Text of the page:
Vol. 40 No. 7
Matthew Gorney, University of Kansas School of Law.
On a 400-acre dairy farm east of Pittsburgh is where Lindsey Harties spent the first 18 years of her life.
With four years at Franklin & Marshall College—including nine months studying at Oxford—combined with a variety of activities in between, Harteis is now a 3L at the Temple University–James E. Beasley School of Law. She expects to graduate this May.
“I was in a family that milked 80 cows three times a day and did all of that stuff,” Harteis says. “[It’s] very different from the big-law world in Philadelphia. I don’t think you get much further apart from the life that I used to have to now.”
A law degree, however, has not always been Harteis’s goal. While growing up working in the fields and barns, she once thought of pursuing a career as a veterinarian.
“Eventually, [I] just kind of realized there were bigger problems going on in policy, and that a lifetime of sutures is never going to cure the problems that I was seeing,” she says. “At that juncture I just kind of decided law school is probably where I would end up. That’s how I ended up at Franklin Marshall.”
Harteis graduated magna cum laude with a BA in government in 2007. She then took a job with the Pennsylvania Department of Agriculture, where she worked for two years as a trade and workforce development specialist.
Her office was connected to the Secretary of Agriculture’s office, and Harteis says there weren’t many things that came through the office she didn’t get to see. There was also the benefit of getting to meet a lot of people and make connections.
“I knew I had an interest in policy. I knew I had an interest in government,” she says. “At one point, the governor’s chief of staff and a couple other people were around and we were at a bar one night and he basically sketched a campaign plan for me and suggested that I run for state house on a cocktail napkin.”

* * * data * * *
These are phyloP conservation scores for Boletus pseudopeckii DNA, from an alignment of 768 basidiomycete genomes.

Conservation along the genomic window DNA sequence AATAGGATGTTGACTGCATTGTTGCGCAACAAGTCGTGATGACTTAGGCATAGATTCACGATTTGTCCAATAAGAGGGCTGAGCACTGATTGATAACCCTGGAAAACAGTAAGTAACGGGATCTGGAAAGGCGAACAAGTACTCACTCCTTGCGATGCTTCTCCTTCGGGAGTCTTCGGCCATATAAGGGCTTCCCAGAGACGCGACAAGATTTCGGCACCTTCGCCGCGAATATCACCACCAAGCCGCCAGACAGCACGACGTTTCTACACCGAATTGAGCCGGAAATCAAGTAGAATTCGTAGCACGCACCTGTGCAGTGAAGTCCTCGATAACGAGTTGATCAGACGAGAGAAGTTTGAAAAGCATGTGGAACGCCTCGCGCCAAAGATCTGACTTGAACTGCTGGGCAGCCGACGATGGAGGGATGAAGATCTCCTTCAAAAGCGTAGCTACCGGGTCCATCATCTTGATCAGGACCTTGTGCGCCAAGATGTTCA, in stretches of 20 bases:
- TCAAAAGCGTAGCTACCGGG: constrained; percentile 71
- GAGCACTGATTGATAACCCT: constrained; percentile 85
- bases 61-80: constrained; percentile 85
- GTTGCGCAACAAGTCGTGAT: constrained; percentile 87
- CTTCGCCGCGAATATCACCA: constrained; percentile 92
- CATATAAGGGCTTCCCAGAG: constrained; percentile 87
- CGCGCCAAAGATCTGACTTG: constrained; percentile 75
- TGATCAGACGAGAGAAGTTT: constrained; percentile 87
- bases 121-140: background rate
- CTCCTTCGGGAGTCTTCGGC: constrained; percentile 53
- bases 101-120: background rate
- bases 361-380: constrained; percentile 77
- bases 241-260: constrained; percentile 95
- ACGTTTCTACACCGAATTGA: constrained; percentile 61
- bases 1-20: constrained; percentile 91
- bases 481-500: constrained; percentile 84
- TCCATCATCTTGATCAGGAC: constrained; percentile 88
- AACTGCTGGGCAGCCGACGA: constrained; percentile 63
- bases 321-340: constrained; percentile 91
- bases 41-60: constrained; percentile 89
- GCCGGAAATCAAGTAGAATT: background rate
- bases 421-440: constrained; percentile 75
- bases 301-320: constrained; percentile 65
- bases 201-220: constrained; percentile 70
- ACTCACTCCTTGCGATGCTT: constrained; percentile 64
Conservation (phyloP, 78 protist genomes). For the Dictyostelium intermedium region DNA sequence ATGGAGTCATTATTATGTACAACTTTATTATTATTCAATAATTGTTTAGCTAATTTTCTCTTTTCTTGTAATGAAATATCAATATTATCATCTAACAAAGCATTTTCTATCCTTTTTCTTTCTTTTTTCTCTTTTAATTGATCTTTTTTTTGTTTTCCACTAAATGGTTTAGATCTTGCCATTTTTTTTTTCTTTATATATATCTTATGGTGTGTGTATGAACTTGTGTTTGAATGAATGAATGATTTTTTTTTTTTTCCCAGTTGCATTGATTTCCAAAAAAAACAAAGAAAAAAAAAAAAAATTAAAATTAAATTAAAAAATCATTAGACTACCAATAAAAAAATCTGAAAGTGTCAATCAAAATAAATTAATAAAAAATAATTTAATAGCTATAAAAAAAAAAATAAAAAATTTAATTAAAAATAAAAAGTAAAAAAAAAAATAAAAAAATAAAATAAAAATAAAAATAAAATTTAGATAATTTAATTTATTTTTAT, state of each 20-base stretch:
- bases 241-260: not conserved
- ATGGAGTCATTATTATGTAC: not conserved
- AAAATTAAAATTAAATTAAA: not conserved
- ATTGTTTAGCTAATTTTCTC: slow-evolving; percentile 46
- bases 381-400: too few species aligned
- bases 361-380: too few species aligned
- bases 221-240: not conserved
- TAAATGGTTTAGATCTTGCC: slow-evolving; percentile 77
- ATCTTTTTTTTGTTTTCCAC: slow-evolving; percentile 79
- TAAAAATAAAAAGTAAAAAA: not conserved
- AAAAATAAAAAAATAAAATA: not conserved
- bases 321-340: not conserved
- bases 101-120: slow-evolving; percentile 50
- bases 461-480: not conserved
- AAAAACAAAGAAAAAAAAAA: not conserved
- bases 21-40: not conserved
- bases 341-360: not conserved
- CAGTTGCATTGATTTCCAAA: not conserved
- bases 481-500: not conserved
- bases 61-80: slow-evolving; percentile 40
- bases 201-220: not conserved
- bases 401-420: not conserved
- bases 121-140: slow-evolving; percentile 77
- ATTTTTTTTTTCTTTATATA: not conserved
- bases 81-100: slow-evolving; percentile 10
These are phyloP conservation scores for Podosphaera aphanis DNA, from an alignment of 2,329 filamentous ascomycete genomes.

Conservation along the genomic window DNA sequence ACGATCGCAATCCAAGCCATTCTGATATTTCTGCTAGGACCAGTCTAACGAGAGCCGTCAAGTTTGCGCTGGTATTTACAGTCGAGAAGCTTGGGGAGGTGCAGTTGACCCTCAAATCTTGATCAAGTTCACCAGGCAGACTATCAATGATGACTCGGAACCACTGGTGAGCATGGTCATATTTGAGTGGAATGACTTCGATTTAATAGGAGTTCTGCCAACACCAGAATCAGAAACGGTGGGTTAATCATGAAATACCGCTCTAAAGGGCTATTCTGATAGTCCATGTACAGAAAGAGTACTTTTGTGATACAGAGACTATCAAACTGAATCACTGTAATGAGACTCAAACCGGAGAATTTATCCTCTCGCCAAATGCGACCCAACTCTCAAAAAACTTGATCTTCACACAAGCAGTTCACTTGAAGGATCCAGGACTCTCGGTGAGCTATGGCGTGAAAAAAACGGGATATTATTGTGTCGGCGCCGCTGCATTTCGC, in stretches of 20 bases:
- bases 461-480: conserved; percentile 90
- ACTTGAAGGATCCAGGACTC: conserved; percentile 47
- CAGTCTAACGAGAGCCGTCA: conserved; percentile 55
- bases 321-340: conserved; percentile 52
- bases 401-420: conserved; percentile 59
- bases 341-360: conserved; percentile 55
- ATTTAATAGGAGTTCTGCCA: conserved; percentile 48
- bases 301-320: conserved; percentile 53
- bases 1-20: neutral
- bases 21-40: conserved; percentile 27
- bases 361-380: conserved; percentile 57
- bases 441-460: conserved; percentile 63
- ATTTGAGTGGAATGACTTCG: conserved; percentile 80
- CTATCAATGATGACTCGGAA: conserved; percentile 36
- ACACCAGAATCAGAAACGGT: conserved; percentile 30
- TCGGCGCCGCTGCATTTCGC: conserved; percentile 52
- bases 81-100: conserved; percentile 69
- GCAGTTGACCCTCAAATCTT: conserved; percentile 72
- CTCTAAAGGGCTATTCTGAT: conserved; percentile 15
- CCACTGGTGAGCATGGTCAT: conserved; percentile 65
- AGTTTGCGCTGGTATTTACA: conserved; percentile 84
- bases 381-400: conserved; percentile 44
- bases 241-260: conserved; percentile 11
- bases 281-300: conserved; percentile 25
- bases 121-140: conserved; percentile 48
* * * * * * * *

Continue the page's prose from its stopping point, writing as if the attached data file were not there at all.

All of that happened at the time Harteis was pondering attending law school. She was left with the choice of running for office or going back to school.
“At the time, I decided running for office would be a bigger danger,” Harteis says. “Now, actually, I think law school was a bigger risk to take at 23 years old.”
Law school—despite any risk associated with it—turned out to be a good decision. Harteis says she did not expect to like it in the way she has.
While a student at Temple, Harteis spent her first summer as an intern in the criminal division at the US Attorney’s Office for the Eastern District of Pennsylvania and works as a legal intern for US District Judge Cynthia Rufe.
Harteis’s second summer was spent as an intern at the Philadelphia office of Reed Smith LLP, and she has accepted a full-time position with the firm.
“One of my goals going into law school was I didn’t just want to be limited to an agriculture background anymore; I wanted to learn about different industries,” she says.
But that doesn’t mean Harteis is losing that agricultural background ingrained in her after years on the dairy farm.
“I’m always going to have tremendous respect for the US agriculture industry,” Harteis says. “I will always do what I can for them because I actually feel like rural Americans are struggling the most right now out of any group.
“I saw some limitations that if I just worked in agriculture, I actually might not be able to help people in agriculture as much as if I had a broader pool of knowledge and was working on a broader section of issues.”
Lindsey After Class
ON YOUR BUCKET LIST
To meet Bill Clinton
WORDS YOU LIVE BY
“Always be a first-rate version of yourself instead of a second-rate version of somebody else.”—Judy Garland
FAVORITE FICTIONAL LAWYER
Tom Cruise in A Few Good Men